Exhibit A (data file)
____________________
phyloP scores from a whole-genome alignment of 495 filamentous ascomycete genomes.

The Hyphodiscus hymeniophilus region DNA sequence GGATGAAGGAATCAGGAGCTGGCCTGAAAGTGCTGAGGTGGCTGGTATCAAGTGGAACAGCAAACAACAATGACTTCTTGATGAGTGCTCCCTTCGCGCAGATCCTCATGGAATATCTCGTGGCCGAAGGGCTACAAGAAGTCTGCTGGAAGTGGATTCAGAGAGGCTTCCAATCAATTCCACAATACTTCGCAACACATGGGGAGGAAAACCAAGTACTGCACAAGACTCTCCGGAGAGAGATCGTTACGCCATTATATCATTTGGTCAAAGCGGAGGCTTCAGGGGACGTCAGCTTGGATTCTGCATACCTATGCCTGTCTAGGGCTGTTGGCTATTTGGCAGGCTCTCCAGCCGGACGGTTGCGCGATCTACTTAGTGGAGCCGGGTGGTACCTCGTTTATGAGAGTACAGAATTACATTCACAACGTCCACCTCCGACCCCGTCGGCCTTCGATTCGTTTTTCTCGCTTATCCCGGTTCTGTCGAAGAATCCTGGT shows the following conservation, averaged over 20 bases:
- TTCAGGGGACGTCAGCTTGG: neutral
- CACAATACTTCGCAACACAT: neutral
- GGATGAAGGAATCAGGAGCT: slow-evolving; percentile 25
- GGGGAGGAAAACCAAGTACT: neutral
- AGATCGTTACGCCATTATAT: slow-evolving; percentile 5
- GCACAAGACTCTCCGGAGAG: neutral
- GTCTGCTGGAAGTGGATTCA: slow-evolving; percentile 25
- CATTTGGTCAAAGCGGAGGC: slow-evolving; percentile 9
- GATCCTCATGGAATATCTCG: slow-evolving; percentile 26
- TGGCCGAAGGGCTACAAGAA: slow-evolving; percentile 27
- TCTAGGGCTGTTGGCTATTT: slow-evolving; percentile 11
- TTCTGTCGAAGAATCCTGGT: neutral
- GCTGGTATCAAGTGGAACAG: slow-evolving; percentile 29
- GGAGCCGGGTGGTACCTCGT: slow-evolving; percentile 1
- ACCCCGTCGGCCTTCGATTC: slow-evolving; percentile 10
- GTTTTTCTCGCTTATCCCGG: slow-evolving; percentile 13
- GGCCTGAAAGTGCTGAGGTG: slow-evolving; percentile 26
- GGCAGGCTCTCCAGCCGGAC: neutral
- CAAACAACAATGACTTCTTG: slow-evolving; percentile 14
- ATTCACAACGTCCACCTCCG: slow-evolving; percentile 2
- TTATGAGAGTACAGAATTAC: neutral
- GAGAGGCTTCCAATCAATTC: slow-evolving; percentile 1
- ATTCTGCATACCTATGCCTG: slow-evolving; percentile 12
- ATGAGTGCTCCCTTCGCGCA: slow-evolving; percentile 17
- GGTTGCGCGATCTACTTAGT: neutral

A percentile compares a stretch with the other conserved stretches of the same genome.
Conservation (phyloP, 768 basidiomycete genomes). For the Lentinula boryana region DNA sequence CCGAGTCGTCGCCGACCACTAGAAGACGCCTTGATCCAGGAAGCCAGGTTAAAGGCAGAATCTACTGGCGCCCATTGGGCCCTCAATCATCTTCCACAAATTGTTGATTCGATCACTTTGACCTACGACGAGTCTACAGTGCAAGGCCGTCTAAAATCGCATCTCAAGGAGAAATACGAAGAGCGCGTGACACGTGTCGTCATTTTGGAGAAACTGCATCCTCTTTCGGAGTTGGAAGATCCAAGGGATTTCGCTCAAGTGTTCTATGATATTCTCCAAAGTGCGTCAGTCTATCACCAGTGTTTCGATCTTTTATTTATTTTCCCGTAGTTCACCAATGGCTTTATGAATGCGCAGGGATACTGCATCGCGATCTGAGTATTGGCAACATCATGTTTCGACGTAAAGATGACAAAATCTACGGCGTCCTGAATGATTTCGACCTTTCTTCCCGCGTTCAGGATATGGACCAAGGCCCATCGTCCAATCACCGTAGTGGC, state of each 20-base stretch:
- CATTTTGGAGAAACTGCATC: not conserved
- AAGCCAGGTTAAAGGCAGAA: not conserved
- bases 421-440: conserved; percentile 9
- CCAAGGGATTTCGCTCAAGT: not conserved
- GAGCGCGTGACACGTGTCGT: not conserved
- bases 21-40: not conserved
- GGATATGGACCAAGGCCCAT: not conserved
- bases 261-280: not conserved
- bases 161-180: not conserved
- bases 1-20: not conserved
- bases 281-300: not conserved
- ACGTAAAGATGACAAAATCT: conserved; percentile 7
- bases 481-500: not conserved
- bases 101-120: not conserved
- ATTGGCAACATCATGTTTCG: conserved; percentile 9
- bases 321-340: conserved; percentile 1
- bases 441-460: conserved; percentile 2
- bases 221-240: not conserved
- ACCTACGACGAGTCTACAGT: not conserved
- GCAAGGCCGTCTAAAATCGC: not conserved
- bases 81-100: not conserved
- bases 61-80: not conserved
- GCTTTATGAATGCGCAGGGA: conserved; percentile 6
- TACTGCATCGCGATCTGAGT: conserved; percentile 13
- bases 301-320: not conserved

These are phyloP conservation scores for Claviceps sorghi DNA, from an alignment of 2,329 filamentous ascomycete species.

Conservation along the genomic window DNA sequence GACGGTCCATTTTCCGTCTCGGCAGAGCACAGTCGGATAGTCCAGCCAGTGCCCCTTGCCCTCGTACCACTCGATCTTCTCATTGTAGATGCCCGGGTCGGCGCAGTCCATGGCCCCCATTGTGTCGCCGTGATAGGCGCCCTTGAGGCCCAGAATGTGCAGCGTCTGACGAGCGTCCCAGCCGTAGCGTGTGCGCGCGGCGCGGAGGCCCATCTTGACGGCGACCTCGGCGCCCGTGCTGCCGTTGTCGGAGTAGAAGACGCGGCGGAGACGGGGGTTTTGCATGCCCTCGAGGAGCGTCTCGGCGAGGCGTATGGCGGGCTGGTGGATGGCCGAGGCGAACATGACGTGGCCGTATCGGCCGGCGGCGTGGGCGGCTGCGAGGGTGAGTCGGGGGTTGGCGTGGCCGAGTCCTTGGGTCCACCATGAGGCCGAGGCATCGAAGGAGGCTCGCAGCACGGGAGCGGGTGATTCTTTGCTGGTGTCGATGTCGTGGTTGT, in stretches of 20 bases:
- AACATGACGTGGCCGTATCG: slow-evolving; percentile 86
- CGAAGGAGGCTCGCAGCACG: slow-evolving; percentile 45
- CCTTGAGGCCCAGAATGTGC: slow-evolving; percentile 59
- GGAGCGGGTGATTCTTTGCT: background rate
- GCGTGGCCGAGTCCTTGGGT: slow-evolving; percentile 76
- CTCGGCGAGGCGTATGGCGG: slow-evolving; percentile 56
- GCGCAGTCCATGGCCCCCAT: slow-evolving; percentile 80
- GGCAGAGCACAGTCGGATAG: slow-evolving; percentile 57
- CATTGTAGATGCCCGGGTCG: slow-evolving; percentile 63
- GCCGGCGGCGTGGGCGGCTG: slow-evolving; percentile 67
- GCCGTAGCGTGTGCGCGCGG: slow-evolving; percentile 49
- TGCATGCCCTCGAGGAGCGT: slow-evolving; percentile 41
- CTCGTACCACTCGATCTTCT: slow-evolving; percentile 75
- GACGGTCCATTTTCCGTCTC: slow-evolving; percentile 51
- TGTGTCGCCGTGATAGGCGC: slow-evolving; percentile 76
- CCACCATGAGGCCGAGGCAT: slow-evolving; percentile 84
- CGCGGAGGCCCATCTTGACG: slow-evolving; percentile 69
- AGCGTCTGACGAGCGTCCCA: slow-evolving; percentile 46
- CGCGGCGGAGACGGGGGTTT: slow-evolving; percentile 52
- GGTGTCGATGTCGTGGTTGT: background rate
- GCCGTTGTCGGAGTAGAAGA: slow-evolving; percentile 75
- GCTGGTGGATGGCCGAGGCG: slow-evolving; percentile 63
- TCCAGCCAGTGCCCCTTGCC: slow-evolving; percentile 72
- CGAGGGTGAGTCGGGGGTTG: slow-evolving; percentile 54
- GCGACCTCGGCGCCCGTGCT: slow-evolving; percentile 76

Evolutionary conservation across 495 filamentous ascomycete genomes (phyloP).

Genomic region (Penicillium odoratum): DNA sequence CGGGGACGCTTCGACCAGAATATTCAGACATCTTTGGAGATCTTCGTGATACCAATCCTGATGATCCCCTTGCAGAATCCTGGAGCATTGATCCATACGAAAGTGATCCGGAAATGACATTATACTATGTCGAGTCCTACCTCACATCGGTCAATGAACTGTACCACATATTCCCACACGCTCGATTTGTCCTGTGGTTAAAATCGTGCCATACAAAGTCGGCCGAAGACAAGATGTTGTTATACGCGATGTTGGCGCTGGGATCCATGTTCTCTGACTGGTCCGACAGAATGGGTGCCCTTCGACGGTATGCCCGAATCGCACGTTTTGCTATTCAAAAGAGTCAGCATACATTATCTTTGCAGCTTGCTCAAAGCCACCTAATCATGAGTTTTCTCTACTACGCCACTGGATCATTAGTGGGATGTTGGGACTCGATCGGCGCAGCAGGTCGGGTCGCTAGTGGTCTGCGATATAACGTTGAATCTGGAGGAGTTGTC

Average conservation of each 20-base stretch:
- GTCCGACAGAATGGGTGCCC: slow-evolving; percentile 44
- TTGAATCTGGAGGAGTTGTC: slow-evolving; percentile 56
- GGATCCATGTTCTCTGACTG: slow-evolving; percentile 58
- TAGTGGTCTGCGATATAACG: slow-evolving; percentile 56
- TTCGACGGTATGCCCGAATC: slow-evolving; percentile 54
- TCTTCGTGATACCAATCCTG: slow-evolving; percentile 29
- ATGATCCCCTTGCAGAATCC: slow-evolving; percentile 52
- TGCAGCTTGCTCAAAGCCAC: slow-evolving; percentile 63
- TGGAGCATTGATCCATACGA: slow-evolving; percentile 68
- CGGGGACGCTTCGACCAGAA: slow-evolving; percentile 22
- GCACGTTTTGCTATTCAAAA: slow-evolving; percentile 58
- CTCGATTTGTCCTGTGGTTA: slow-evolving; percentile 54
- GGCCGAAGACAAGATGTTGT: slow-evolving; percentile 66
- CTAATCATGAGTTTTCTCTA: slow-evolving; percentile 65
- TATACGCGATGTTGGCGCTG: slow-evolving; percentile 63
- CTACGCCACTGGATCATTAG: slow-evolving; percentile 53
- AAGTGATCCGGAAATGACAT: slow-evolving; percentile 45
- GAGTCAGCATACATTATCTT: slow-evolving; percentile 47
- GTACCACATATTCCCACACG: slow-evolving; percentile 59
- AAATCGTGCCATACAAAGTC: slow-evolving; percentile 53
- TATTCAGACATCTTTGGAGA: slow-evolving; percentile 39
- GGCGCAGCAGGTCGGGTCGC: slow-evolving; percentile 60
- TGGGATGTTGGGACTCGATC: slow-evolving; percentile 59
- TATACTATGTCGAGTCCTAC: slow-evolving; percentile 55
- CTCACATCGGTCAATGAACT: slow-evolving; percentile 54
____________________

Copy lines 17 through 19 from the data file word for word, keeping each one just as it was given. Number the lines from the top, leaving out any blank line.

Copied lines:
- ACCCCGTCGGCCTTCGATTC: slow-evolving; percentile 10
- GTTTTTCTCGCTTATCCCGG: slow-evolving; percentile 13
- GGCCTGAAAGTGCTGAGGTG: slow-evolving; percentile 26